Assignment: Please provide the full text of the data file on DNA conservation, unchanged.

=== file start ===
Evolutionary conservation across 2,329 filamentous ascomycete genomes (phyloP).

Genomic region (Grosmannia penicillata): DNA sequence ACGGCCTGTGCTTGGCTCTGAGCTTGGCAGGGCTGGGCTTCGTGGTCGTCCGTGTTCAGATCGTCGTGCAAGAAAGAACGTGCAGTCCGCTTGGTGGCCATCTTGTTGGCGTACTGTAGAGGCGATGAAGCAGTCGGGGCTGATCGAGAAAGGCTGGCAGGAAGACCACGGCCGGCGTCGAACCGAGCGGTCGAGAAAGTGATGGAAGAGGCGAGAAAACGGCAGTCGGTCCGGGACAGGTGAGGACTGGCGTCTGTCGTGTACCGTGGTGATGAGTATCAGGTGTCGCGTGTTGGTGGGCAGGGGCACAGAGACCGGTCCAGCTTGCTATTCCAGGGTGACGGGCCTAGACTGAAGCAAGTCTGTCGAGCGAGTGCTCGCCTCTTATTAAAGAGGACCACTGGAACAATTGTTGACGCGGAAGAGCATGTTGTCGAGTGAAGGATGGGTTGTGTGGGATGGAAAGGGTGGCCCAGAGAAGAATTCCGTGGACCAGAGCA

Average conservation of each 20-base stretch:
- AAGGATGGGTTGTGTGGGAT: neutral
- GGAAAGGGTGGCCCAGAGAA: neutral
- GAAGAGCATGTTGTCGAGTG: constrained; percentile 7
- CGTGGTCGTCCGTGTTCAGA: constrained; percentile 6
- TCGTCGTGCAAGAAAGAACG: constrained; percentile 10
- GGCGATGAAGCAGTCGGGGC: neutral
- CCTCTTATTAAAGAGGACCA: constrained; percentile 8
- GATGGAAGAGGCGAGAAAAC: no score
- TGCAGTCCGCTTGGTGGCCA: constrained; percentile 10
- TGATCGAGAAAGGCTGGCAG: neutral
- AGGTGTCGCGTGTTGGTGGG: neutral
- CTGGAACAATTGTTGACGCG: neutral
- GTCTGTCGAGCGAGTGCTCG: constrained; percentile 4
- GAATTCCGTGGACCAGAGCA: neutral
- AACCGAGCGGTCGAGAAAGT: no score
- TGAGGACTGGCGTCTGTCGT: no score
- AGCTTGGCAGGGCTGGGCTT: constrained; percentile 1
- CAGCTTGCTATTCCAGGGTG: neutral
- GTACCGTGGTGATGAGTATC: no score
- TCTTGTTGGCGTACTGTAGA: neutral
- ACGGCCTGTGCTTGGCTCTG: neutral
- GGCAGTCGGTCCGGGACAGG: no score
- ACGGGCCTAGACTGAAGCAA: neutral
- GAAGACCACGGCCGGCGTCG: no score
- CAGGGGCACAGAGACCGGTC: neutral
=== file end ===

Evolutionary conservation across 2,329 filamentous ascomycete genomes (phyloP).

Genomic region (Grosmannia penicillata): DNA sequence ACGGCCTGTGCTTGGCTCTGAGCTTGGCAGGGCTGGGCTTCGTGGTCGTCCGTGTTCAGATCGTCGTGCAAGAAAGAACGTGCAGTCCGCTTGGTGGCCATCTTGTTGGCGTACTGTAGAGGCGATGAAGCAGTCGGGGCTGATCGAGAAAGGCTGGCAGGAAGACCACGGCCGGCGTCGAACCGAGCGGTCGAGAAAGTGATGGAAGAGGCGAGAAAACGGCAGTCGGTCCGGGACAGGTGAGGACTGGCGTCTGTCGTGTACCGTGGTGATGAGTATCAGGTGTCGCGTGTTGGTGGGCAGGGGCACAGAGACCGGTCCAGCTTGCTATTCCAGGGTGACGGGCCTAGACTGAAGCAAGTCTGTCGAGCGAGTGCTCGCCTCTTATTAAAGAGGACCACTGGAACAATTGTTGACGCGGAAGAGCATGTTGTCGAGTGAAGGATGGGTTGTGTGGGATGGAAAGGGTGGCCCAGAGAAGAATTCCGTGGACCAGAGCA

Average conservation of each 20-base stretch:
- AAGGATGGGTTGTGTGGGAT: neutral
- GGAAAGGGTGGCCCAGAGAA: neutral
- GAAGAGCATGTTGTCGAGTG: constrained; percentile 7
- CGTGGTCGTCCGTGTTCAGA: constrained; percentile 6
- TCGTCGTGCAAGAAAGAACG: constrained; percentile 10
- GGCGATGAAGCAGTCGGGGC: neutral
- CCTCTTATTAAAGAGGACCA: constrained; percentile 8
- GATGGAAGAGGCGAGAAAAC: no score
- TGCAGTCCGCTTGGTGGCCA: constrained; percentile 10
- TGATCGAGAAAGGCTGGCAG: neutral
- AGGTGTCGCGTGTTGGTGGG: neutral
- CTGGAACAATTGTTGACGCG: neutral
- GTCTGTCGAGCGAGTGCTCG: constrained; percentile 4
- GAATTCCGTGGACCAGAGCA: neutral
- AACCGAGCGGTCGAGAAAGT: no score
- TGAGGACTGGCGTCTGTCGT: no score
- AGCTTGGCAGGGCTGGGCTT: constrained; percentile 1
- CAGCTTGCTATTCCAGGGTG: neutral
- GTACCGTGGTGATGAGTATC: no score
- TCTTGTTGGCGTACTGTAGA: neutral
- ACGGCCTGTGCTTGGCTCTG: neutral
- GGCAGTCGGTCCGGGACAGG: no score
- ACGGGCCTAGACTGAAGCAA: neutral
- GAAGACCACGGCCGGCGTCG: no score
- CAGGGGCACAGAGACCGGTC: neutral